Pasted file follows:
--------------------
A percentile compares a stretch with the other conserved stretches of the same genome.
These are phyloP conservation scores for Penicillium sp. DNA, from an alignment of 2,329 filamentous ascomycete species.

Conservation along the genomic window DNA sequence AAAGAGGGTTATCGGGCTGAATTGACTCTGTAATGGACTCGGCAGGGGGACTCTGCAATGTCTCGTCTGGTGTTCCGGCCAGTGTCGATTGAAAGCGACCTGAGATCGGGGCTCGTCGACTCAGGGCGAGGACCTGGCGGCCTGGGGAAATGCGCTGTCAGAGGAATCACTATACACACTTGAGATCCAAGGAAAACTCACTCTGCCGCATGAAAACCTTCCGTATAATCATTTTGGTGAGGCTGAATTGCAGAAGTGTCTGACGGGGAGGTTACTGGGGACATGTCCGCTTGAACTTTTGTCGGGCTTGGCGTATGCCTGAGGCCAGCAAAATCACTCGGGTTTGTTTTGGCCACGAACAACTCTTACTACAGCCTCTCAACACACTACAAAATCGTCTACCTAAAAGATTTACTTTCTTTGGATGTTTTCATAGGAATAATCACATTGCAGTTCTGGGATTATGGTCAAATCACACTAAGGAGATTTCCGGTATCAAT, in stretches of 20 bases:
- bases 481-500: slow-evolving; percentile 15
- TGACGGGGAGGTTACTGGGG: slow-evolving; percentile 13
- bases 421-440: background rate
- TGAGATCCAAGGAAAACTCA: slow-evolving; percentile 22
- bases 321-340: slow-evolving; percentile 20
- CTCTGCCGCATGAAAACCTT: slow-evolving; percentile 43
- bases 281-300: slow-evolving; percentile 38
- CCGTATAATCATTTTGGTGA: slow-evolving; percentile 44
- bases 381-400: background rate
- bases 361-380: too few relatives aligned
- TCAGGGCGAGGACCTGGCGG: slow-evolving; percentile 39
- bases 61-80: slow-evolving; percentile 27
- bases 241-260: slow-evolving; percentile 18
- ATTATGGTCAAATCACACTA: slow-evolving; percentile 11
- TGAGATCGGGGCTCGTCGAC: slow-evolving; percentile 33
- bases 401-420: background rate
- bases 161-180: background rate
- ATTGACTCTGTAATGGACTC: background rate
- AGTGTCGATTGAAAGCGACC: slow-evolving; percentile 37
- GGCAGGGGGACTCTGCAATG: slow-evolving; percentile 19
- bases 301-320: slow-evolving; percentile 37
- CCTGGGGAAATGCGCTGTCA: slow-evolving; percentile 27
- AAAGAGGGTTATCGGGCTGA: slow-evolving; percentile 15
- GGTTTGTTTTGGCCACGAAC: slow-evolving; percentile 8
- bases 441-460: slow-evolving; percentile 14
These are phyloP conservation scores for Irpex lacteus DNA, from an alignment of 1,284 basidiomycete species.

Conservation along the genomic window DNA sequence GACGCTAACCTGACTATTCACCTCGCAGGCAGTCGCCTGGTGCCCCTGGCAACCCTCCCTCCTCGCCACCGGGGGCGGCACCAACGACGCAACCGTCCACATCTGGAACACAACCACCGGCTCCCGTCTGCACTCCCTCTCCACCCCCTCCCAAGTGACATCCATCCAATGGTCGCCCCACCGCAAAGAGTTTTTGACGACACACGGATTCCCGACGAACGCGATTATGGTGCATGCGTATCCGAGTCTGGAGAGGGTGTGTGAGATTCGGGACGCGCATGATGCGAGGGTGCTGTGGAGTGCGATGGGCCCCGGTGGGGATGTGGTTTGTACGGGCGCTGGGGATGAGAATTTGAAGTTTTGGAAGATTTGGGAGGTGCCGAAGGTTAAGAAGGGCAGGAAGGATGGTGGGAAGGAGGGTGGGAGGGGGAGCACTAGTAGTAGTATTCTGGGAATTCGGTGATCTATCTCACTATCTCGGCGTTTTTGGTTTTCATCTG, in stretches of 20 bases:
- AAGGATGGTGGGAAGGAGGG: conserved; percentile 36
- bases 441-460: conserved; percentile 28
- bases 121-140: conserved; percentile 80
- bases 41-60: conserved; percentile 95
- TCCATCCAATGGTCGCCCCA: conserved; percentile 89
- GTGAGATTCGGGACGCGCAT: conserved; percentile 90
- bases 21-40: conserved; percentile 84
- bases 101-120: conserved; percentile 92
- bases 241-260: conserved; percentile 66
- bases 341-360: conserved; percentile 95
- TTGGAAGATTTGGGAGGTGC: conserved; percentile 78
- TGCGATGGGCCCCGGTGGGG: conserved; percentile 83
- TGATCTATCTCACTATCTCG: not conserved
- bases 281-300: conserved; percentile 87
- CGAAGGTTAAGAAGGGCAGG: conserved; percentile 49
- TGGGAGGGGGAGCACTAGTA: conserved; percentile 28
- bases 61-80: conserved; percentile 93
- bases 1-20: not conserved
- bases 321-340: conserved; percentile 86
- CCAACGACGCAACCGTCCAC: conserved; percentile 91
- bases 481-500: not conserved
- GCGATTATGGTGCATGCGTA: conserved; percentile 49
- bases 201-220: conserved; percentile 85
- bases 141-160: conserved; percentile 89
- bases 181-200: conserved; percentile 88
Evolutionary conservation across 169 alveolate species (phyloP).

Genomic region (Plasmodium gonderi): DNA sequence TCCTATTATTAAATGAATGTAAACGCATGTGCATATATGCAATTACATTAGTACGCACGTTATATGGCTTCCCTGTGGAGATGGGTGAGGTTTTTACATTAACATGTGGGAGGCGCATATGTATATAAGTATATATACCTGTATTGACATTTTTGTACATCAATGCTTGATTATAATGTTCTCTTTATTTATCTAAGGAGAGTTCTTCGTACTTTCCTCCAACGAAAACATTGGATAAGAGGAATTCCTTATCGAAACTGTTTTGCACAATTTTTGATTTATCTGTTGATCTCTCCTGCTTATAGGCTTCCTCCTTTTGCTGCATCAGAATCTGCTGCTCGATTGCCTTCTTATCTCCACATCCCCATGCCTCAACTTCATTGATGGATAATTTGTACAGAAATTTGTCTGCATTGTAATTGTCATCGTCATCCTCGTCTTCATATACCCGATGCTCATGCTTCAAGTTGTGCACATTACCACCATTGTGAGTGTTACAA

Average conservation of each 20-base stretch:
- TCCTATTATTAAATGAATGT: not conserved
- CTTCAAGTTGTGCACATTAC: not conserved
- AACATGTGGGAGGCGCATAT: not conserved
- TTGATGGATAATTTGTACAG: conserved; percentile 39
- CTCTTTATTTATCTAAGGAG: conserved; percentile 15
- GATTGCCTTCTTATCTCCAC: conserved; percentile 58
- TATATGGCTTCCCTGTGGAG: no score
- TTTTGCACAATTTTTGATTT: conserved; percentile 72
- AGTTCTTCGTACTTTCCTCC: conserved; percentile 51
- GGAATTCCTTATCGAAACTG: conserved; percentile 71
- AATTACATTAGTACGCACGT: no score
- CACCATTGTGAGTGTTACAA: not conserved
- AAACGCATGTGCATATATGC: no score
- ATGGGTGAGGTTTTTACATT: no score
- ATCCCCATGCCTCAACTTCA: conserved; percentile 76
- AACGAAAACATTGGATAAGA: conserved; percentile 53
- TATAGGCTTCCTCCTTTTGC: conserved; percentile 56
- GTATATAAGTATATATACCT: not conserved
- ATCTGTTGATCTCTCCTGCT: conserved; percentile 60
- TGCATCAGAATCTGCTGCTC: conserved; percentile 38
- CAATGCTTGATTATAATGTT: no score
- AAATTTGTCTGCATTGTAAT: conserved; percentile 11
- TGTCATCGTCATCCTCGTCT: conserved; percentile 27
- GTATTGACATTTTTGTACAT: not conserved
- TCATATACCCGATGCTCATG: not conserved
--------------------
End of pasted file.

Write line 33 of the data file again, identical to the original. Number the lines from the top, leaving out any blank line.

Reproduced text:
- bases 121-140: conserved; percentile 80